Skip to main content
Biology LibreTexts


  • Page ID
  • Kingdom: Fungi

    Phylum: Zygomycota

    Read the section on Zygomycota in the notes.

    Rhizopus (Bread Mold)

    Review the life cycle of Rhizopus.

    Observe Rhizopus (bread mold) growing on a culture dish. Use a dissecting microscope to see details of the hyphae and sporangia. Is there any evidence of sexual reproduction?

    View slides of Rhizopus sporangia and Rhizopus zygotes. 

    Rhizopus* sporangia
    Rhizopus* zygotes

    Phylum: Ascomycota (Sac Fungi)

    Read the section on Ascomycota in the notes.

    Peziza (Cup Fungi)

    Review the life cycle of Peziza (the cup fungus).

    Observe preserved Peziza (cup fungus) using a dissecting microscope.

    Observe a slide of  Peziza at scanning, low, and high power magnification. Find an ascus and ascospores on the upper surface (inside the cup).

    Peziza* X 40
    Peziza* X 200

    Observe the conidiophores and conidia (asexual spores) of Aspergillus.


    Yeast reproduce asexually by budding, a process where one individual grows from another individual. Make a wet mount of live yeast and see if you can observe budding under high power. If you cannot see yeast budding, view a prepared slide of yeast budding under high power. 

    Yeast also reproduce sexually by forming an ascus and eight ascospores. View a slide of Schizosaccharomyces octosporus under high power or oil immersion and find an ascus with ascospores.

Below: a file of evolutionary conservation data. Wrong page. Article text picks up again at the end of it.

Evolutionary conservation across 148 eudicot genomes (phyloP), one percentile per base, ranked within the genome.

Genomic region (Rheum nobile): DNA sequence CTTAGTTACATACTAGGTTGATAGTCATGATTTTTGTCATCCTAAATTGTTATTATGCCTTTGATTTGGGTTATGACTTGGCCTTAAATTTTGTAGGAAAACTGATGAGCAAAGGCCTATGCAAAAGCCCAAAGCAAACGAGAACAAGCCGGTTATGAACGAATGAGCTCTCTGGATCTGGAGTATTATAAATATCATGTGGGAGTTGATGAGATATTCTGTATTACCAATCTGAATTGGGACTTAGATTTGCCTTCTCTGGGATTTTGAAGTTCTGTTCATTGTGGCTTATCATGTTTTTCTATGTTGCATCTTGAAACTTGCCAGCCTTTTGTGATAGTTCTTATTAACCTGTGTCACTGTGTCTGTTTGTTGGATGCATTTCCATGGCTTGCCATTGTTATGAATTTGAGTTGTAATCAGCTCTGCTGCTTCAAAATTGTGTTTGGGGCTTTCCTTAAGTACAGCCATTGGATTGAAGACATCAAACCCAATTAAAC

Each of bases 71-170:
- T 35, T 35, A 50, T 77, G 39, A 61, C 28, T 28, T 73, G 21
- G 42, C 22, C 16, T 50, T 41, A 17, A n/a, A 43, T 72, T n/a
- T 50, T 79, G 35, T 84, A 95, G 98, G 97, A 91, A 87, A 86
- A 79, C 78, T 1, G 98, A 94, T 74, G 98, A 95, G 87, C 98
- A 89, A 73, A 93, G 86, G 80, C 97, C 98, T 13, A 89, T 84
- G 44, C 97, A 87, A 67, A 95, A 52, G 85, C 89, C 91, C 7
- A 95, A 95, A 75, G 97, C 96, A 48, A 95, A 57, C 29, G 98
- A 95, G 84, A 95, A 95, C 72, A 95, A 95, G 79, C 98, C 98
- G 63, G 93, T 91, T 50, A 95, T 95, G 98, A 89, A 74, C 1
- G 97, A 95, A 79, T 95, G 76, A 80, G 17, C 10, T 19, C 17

Yeast* budding X 1000
    X 1000
    X 1000
    Morchella (Morels)

    Observe a preserved specimen of a morel. Asci and ascospores are produced on the surface.

    The photo above is courtesy of Michael Lawliss.


    Observe Penicillium growing on a culture dish.

    Penicillium growing on an agar plate 

    Penicillium reproduces asexually. Observe a slide of Penicillium conidiophores under high power. The spores are called conidia.

    Penicillium* conidia X 400

    Phylum: Basidiomycota (Club Fungi)

    Read the section on Basidiomycota.

    Observe some representative club fungi on display including mushrooms, puffballs, and bracket fungi.

    Bracket fungi
    Bracket fungi and lichens

    Cut a mushroom to reveal the gills as shown in the photograph below. Basidia and basidiospores form on the gills.

    Mushroom cut to
    reveal the gills

    View a cross section of the cap of a mushroom (Coprinus) showing the gills. Find a basidium and basidiospores.

    Coprinus X 400
    Coprinus X 1000 showing
    basidia and basidiospores
    Coprinus X 1000 showing
    basidia and basidiospores

    Carefully press down on a portion of a puffball until you see a cloud of "smoke" being produced. What is this cloud composed of?

    A cloud of basidiospores
    produced by a puffball.

    Symbiotic Associations of Fungi and Other Organisms


    Read the section on lichens in the notes.

    Observe the lichens on display. Some lichens have a crust-like appearance (crustose). Others have a shrublike (fruticose) or leaflike (foliose) appearance.

    Observe the photographs of lichens below.

    Lichens growing on a rock
    Lichens growing on a tree
    Lichens growing on a tree

    Observe a slide of a lichen thallus (c.s.) and identify the fungal hyphae and the photosynthetic (algal) cells.

    Lichen thallus
    (cross-section X 200)
    Lichen thallus X 400


    Read the section on mycorrhizae in the notes.

    Observe a slide of mycorrhizae in an orchid root.

    Fungal hyphae can be seen in this slide of endomycorrhizae in an orchid root. The hyphae penetrate the root cell walls and extend into the soil.